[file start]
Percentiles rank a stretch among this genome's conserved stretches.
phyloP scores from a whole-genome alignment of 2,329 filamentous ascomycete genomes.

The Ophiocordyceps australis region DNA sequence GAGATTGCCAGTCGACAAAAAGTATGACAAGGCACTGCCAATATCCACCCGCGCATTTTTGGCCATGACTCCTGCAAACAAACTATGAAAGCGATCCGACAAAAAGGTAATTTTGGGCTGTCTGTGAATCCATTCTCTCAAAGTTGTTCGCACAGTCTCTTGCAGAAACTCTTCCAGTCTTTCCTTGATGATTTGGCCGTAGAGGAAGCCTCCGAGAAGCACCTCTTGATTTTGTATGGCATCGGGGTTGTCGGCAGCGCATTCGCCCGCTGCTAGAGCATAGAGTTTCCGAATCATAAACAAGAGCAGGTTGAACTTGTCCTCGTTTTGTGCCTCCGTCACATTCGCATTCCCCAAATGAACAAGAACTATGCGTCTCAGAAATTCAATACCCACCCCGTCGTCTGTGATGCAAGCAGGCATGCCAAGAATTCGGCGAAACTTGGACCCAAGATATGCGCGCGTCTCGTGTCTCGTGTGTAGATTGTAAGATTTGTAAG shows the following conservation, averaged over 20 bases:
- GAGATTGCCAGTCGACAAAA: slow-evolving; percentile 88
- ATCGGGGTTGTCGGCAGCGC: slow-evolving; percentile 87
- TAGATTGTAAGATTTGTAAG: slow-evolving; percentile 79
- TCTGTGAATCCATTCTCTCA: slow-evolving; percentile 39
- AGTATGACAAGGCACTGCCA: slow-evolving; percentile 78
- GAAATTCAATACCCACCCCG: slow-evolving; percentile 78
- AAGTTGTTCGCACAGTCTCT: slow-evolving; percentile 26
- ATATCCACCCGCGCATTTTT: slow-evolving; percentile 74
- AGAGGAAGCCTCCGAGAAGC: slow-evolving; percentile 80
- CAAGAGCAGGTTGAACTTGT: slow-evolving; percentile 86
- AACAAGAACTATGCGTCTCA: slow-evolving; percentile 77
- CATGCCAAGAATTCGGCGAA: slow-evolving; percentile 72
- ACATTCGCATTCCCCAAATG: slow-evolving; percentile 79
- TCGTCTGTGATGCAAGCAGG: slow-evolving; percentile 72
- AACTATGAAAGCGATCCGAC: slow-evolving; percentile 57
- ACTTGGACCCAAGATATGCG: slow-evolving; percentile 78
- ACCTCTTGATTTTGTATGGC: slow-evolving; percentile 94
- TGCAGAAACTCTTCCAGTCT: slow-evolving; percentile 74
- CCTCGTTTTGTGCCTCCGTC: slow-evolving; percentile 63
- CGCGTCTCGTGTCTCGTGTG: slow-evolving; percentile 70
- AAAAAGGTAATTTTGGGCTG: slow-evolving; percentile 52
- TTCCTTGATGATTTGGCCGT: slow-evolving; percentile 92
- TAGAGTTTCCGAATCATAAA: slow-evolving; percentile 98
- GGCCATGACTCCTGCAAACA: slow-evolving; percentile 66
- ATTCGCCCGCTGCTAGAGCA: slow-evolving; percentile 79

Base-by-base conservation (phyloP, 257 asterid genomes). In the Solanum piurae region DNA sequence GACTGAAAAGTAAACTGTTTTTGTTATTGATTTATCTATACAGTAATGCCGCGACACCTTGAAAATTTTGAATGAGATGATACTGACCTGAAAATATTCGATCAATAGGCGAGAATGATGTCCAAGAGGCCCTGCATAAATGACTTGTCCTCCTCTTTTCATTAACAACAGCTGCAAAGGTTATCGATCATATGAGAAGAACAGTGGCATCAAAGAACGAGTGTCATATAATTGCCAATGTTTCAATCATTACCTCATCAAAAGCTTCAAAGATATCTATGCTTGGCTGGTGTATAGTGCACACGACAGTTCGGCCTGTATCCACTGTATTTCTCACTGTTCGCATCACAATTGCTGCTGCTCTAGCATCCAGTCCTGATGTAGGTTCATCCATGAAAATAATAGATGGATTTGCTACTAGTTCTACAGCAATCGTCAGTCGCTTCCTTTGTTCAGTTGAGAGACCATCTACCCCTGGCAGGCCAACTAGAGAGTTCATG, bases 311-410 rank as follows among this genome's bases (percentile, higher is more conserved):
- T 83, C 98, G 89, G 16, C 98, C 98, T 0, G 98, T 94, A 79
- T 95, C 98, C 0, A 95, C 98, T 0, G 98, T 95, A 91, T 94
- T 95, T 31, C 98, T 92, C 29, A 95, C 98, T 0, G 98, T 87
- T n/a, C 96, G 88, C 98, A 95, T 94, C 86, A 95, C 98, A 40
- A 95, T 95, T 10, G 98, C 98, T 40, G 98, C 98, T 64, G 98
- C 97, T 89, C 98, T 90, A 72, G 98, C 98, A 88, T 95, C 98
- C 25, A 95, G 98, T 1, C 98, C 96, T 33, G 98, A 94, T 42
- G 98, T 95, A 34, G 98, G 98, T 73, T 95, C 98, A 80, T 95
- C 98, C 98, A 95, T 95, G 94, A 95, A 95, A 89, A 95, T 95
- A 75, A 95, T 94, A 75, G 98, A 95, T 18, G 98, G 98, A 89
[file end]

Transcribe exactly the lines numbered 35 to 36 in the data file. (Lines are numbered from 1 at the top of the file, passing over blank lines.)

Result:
- C 97, T 89, C 98, T 90, A 72, G 98, C 98, A 88, T 95, C 98
- C 25, A 95, G 98, T 1, C 98, C 96, T 33, G 98, A 94, T 42